Rx For Readers: Summer sun is not for Siberians

Drink water, wear sunscreen, keep cool and enjoy summer fruits and vegetables.

Water 311 (photo credit: Associated Press)
Water 311
(photo credit: Associated Press)
My family and I are new immigrants from Siberia, where we are not used to such hot summers as those in Israel. Can you give any advice on how to keep healthy in the heat? S.B. Haifa.
The TEREM urgent care clinic based in Jerusalem offers this advice:
Welcome! Drink water – tap water is fine – at least 2.4 liters of it a day. We use (or lose) water with every breath we take and every move we make. In addition, living in a hot, dry climate like Israel causes us to lose even more water, much more in the summer. Especially on hot days, drinks such as coffee, tea and sweet soft drinks cause your body to lose water. Don’t wait until you feel thirsty to start drinking, as once you feel thirst, it means that your body is already starting to be dehydrated. Children need extra reminders about drinking water. If you drink bottled water, make sure the keep the bottles out of the sun and warm places. The sun or heat can cause chemicals in the plastic to leak into the water; these can cause cause health problems over time. To avoid this, fill metal canteens or glass bottles with water from the tap.
Protect yourself from the sun. While the sun is a good source of vitamin D, too much solar radiation can cause burns, skin damage and dehydration. Apply sunscreen to skin on your face, ears and any other parts of you that may be exposed to the sun 15 to 30 minutes before you go outside.
Sunscreen should be reapplied every two hours or after perspiring from exertion or bathing at the beach or in the pool. Also, avoid going outside in the direct sun during the hottest part of the day, between 10 a.m. and 4 p.m.
Keep cool! When the body gets too hot, it starts to shut down, and therefore cannot cool itself off. This is very dangerous and can lead to brain and liver damage and, if it is not dealt with, death. Do not under any circumstances leave your child in the car, as even if the window is open, the temperature in the car can be higher than the temperature outside.
Enjoy summer fruit and vegetables. Wash fruits and vegetables with water before you eat them. Not only do these foods taste good, but they are very healthy and can be very refreshing on a hot summer day. Eat safely. Bacteria are most active at warm temperatures. If they multiply in your food, they can make you and your family sick. Some foods, like mayonnaise, eggs, meat and cheese are more likely to spoil from the heat, but other foods such as lettuce and tomatoes can also carry bacteria. You can’t always smell or taste when the food has bacteria that will make you sick. Wash your hands often with soap and water.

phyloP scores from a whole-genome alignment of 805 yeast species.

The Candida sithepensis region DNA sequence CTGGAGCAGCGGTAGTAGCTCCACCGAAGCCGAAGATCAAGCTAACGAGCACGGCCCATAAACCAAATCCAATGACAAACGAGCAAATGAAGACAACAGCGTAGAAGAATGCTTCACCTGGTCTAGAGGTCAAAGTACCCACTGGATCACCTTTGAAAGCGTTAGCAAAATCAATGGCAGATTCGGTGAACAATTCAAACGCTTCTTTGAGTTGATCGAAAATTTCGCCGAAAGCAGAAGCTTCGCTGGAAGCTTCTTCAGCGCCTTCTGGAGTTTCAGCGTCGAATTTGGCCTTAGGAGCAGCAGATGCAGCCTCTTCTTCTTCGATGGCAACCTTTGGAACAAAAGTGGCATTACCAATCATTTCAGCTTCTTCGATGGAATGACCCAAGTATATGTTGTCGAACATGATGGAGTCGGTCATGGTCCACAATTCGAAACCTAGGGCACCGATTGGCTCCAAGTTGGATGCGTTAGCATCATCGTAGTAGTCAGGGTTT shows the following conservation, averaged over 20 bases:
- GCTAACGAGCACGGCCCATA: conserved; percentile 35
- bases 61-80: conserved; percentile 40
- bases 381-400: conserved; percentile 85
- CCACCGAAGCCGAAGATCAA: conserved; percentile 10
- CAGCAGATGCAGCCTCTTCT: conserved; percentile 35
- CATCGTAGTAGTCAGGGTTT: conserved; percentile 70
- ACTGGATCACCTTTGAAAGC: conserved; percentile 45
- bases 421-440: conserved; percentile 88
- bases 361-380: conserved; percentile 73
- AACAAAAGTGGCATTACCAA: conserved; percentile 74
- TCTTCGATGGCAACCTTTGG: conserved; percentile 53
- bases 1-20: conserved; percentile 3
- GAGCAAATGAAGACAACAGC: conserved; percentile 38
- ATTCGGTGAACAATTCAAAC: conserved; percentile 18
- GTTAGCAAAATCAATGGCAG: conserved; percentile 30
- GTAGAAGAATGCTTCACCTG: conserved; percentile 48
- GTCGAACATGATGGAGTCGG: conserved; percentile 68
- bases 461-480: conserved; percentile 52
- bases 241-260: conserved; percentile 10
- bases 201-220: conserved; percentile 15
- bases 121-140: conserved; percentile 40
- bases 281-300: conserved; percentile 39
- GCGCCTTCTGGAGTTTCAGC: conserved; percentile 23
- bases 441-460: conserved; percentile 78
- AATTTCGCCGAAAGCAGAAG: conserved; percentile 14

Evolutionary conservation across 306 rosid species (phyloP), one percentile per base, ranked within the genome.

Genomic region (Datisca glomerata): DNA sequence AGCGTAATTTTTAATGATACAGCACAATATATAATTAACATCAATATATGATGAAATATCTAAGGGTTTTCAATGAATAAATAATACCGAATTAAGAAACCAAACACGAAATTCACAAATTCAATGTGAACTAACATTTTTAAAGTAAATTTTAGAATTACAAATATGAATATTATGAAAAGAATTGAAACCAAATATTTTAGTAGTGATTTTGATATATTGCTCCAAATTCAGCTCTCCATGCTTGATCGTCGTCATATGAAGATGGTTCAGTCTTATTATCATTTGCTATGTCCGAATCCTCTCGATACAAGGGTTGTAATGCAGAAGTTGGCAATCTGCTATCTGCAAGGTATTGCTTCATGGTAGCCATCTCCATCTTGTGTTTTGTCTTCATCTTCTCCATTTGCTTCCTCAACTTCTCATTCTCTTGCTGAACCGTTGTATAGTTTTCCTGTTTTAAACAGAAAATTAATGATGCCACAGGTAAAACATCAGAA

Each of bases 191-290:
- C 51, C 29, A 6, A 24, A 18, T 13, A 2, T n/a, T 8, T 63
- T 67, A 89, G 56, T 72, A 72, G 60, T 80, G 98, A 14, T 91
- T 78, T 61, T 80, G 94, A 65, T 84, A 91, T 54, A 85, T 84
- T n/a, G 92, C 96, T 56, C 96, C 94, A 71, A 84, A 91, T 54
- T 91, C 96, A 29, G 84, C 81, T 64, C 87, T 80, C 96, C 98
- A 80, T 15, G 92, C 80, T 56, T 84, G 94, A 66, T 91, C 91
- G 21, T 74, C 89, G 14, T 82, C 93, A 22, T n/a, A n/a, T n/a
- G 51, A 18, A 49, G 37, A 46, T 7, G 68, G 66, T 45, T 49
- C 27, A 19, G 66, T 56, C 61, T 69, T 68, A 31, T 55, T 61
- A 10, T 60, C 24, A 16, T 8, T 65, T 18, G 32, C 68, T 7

Keep hot food hot and cold food cold. Don’t eat food that has been left unrefrigerated for more than an hour.
Use your free time to do things together. Take walks with your children, or take them to the swimming pool and the park. Use your time with them in fun, active events to keep everybody moving and healthy. If it’s too hot, find active games that can be played inside or in the shade.
I am an 87-year-old woman and quite feeble. But my worst suffering is my constant dizziness, especially in the morning to noon hours when the temperature rises. It makes it almost impossible to think and act in an orderly fashion. A CT scan of my brain came out OK. The various specialists I consulted could not help me and neither could make a diagnosis. Does an expert have another idea? I.W., Haifa
Prof. Mark Clarfield, chief of geriatrics at Soroka University Medical Center in Beersheba, comments:
“Dizziness” is a common symptom but it means different things to different people. Your doctor should explore what you mean by this word. In older people, it could be due to anything, but common things to rule out would be ear disease (especially if the symptom involves a sense of spinning – either of the person or of the world around her, which is called vertigo; falling blood pressure (often following overtreatment with medications); medications themselves – many have such side effects unrelated to blood pressure; anxiety and/or depression; and many other diseases. The best doctor to consult is one who takes your symptom seriously and could be your family doctor, an ear specialist, a neurologist or – probably best of all – a geriatrician.
Rx for Readers welcomes queries from readers about medical problems. Experts will answer those we find most interesting.

Write Rx for Readers, The Jerusalem Post, POB 81, Jerusalem 91000, fax your question to Judy Siegel-Itzkovich at (02) 538- 9527, or e-mail it to jsiegel@jpost.com.